However, both of the other units may stick to the counter much better.

Gourmia Electric Spiralizer

The Gourmia vertical spiralizer utilizes electricity to drive its blades.

Users feed vegetables in from the top and apply gentle pressure through the spiralizing process which can be done with one hand.

The blades are removable for easy cleaning and are dishwasher safe.

Unlike the crank-driven horizontal spiralizers, this outputs vegetable noodles to an internal container with a fairly small volume. When making large dishes, you'll have to empty this container out multiple times.

We think that this minor addition of labor is more than fair for not having to crank.

One thing to note is that you have to spend a few seconds prepping each vegetable before feeding it into this spiralizer. There's a handy push tool included with the unit.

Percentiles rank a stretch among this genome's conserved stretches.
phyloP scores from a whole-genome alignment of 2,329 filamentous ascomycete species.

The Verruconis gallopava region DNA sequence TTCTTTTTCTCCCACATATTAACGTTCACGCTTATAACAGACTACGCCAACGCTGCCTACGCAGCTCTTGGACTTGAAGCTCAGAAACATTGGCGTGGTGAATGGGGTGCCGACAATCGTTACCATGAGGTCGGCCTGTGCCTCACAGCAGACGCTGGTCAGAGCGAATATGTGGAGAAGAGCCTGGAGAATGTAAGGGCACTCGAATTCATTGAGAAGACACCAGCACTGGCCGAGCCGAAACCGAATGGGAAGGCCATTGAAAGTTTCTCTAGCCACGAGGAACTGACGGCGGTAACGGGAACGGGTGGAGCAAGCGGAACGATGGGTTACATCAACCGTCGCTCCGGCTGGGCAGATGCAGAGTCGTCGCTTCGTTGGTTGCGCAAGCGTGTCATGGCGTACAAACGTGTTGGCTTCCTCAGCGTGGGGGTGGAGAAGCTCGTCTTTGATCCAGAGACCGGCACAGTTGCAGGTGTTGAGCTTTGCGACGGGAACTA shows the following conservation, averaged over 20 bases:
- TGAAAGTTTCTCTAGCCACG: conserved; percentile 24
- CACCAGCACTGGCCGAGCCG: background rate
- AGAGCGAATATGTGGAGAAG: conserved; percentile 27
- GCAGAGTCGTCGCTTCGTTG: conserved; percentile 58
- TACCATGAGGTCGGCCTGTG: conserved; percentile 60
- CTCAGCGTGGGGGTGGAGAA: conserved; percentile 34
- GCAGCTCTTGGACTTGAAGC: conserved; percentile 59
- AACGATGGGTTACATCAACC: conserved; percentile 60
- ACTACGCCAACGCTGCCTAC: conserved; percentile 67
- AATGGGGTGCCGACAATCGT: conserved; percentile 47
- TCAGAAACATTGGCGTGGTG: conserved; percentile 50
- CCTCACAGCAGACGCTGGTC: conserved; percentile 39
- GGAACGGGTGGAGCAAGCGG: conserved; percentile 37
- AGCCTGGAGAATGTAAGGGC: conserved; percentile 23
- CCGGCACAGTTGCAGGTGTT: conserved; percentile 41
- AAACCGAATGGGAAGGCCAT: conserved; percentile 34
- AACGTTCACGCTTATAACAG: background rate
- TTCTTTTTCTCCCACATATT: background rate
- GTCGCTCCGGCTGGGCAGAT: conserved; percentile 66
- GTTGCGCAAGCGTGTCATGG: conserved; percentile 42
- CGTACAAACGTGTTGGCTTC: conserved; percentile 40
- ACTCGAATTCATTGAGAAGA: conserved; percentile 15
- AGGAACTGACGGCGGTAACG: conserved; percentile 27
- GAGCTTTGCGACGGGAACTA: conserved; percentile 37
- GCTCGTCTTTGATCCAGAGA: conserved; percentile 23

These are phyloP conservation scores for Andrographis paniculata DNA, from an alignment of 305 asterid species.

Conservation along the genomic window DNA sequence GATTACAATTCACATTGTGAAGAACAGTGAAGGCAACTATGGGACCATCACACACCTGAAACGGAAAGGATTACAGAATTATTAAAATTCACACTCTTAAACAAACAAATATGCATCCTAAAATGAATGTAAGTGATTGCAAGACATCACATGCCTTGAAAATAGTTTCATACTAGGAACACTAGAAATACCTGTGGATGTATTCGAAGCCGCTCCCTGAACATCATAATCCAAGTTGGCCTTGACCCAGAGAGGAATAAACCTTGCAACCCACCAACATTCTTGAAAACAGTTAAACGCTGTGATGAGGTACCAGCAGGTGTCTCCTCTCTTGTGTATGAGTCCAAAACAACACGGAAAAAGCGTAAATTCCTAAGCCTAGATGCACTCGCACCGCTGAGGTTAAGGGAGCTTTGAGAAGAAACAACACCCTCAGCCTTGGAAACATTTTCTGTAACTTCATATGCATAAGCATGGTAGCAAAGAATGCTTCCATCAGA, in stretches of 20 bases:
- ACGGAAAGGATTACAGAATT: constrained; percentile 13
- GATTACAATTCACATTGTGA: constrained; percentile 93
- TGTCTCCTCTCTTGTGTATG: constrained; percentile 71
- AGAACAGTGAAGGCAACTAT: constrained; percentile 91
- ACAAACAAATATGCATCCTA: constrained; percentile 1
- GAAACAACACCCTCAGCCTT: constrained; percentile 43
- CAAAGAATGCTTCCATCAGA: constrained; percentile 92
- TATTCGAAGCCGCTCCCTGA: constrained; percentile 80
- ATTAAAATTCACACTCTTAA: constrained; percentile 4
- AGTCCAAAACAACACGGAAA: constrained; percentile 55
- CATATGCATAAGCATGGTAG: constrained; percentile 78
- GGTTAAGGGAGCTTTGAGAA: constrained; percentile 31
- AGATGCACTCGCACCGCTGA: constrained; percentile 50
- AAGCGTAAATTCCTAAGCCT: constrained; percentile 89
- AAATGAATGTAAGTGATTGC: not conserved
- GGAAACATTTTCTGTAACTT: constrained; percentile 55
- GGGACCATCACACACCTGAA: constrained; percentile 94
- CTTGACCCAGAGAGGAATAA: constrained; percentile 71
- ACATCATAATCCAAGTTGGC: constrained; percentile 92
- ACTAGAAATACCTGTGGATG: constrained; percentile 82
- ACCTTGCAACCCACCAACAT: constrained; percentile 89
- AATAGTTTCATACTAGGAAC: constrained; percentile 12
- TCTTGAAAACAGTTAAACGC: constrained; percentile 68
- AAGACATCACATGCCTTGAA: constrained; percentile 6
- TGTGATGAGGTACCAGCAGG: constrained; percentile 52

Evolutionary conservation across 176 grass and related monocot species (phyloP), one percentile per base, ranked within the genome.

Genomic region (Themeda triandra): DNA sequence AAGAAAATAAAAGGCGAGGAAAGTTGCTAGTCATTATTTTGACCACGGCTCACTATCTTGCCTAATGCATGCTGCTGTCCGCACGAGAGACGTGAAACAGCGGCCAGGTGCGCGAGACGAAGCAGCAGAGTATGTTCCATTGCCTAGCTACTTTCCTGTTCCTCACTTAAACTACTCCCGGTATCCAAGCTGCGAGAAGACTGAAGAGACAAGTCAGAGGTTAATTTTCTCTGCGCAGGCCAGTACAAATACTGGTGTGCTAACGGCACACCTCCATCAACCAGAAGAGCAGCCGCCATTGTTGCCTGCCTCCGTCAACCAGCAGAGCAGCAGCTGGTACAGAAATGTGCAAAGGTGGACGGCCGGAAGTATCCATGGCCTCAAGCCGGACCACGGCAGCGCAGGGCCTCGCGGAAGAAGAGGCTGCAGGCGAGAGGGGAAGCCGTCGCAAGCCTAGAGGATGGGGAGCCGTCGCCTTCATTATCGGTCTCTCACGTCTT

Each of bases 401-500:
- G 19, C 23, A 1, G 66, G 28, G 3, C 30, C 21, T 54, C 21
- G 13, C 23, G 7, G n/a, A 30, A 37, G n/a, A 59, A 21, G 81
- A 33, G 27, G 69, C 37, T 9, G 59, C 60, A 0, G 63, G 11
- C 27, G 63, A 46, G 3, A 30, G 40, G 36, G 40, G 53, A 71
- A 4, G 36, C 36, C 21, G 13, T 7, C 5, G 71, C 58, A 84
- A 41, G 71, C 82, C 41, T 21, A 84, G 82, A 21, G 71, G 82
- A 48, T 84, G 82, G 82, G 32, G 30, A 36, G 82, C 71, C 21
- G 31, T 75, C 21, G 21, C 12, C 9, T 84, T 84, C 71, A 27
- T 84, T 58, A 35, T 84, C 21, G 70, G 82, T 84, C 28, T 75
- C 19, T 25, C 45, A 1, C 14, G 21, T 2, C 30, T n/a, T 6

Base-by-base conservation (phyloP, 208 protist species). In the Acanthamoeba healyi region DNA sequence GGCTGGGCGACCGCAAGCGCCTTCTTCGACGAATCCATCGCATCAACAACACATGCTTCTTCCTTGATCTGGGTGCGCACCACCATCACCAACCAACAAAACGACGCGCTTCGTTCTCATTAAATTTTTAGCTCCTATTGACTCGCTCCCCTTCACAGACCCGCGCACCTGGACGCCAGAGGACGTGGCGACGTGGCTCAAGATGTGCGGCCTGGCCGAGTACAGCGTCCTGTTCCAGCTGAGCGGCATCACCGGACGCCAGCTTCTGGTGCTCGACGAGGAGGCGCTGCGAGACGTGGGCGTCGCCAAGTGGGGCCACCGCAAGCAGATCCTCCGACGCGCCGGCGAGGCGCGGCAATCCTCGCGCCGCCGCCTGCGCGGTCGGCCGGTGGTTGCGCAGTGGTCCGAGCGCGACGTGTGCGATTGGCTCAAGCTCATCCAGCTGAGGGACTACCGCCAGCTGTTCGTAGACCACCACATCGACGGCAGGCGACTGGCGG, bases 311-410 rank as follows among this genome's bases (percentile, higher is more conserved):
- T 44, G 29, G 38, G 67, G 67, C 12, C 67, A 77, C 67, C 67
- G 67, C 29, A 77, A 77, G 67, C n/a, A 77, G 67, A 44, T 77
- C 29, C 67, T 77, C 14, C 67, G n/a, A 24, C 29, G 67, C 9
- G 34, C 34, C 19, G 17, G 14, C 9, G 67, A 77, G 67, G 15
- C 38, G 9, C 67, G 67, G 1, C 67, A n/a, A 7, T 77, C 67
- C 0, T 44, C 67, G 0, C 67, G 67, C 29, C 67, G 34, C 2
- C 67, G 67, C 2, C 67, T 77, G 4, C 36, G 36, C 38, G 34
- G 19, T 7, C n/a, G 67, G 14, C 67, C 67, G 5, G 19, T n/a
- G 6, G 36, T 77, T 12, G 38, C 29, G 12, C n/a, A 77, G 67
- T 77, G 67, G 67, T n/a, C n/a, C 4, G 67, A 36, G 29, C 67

In order to keep vegetables from rotating, you need to trim the ends so that the push tool can hold them in place. This doesn't take any longer than preparing a vegetable for use with any other spiralizer, but it is a bit different.

The biggest downside to this model over an open, hand driven one is the limited size of the feed tube. You might have a difficult time with anything bigger than a zucchini.

You can use crank spiralizers with onions, potatoes, and cabbage without too much hassle. There's no good way to feed them into the Gourmia.

While you can't use big vegetables or ones with weird shapes, the Gourmia Electric Spiralizer may be ideal for spiralizing cucumbers, zucchini, and other similar vegetables.​

Veggetti Spiral Vegetable Slicer